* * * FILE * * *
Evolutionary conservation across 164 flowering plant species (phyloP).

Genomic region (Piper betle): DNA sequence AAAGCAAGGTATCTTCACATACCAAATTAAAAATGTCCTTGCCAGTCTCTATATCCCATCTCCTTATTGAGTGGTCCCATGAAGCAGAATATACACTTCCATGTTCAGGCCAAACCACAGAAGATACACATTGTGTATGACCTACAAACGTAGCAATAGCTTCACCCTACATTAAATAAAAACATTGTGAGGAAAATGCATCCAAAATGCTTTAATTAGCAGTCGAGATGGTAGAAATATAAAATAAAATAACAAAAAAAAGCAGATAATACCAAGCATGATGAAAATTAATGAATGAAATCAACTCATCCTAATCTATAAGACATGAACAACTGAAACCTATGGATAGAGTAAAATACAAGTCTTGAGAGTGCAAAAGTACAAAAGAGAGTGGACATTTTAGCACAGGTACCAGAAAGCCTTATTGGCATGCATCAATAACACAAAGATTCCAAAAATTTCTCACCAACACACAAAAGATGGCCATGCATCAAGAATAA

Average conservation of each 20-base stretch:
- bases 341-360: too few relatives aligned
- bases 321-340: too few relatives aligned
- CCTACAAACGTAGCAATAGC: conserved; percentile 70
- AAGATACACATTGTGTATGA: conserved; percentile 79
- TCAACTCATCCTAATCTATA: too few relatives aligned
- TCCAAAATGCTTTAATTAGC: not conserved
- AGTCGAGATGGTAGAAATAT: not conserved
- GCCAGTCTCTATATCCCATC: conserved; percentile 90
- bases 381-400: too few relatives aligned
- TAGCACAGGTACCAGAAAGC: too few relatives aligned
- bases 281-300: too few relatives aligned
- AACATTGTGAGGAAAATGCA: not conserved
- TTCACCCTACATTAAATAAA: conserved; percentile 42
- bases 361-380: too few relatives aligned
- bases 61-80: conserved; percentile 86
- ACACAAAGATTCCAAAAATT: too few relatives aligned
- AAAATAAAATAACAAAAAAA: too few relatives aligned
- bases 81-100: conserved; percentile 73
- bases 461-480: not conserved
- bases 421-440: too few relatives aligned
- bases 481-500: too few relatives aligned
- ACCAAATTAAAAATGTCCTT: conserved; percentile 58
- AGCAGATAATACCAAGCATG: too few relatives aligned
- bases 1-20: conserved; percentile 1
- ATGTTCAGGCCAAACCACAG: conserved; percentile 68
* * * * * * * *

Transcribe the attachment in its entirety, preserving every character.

Evolutionary conservation across 164 flowering plant species (phyloP).

Genomic region (Piper betle): DNA sequence AAAGCAAGGTATCTTCACATACCAAATTAAAAATGTCCTTGCCAGTCTCTATATCCCATCTCCTTATTGAGTGGTCCCATGAAGCAGAATATACACTTCCATGTTCAGGCCAAACCACAGAAGATACACATTGTGTATGACCTACAAACGTAGCAATAGCTTCACCCTACATTAAATAAAAACATTGTGAGGAAAATGCATCCAAAATGCTTTAATTAGCAGTCGAGATGGTAGAAATATAAAATAAAATAACAAAAAAAAGCAGATAATACCAAGCATGATGAAAATTAATGAATGAAATCAACTCATCCTAATCTATAAGACATGAACAACTGAAACCTATGGATAGAGTAAAATACAAGTCTTGAGAGTGCAAAAGTACAAAAGAGAGTGGACATTTTAGCACAGGTACCAGAAAGCCTTATTGGCATGCATCAATAACACAAAGATTCCAAAAATTTCTCACCAACACACAAAAGATGGCCATGCATCAAGAATAA

Average conservation of each 20-base stretch:
- bases 341-360: too few relatives aligned
- bases 321-340: too few relatives aligned
- CCTACAAACGTAGCAATAGC: conserved; percentile 70
- AAGATACACATTGTGTATGA: conserved; percentile 79
- TCAACTCATCCTAATCTATA: too few relatives aligned
- TCCAAAATGCTTTAATTAGC: not conserved
- AGTCGAGATGGTAGAAATAT: not conserved
- GCCAGTCTCTATATCCCATC: conserved; percentile 90
- bases 381-400: too few relatives aligned
- TAGCACAGGTACCAGAAAGC: too few relatives aligned
- bases 281-300: too few relatives aligned
- AACATTGTGAGGAAAATGCA: not conserved
- TTCACCCTACATTAAATAAA: conserved; percentile 42
- bases 361-380: too few relatives aligned
- bases 61-80: conserved; percentile 86
- ACACAAAGATTCCAAAAATT: too few relatives aligned
- AAAATAAAATAACAAAAAAA: too few relatives aligned
- bases 81-100: conserved; percentile 73
- bases 461-480: not conserved
- bases 421-440: too few relatives aligned
- bases 481-500: too few relatives aligned
- ACCAAATTAAAAATGTCCTT: conserved; percentile 58
- AGCAGATAATACCAAGCATG: too few relatives aligned
- bases 1-20: conserved; percentile 1
- ATGTTCAGGCCAAACCACAG: conserved; percentile 68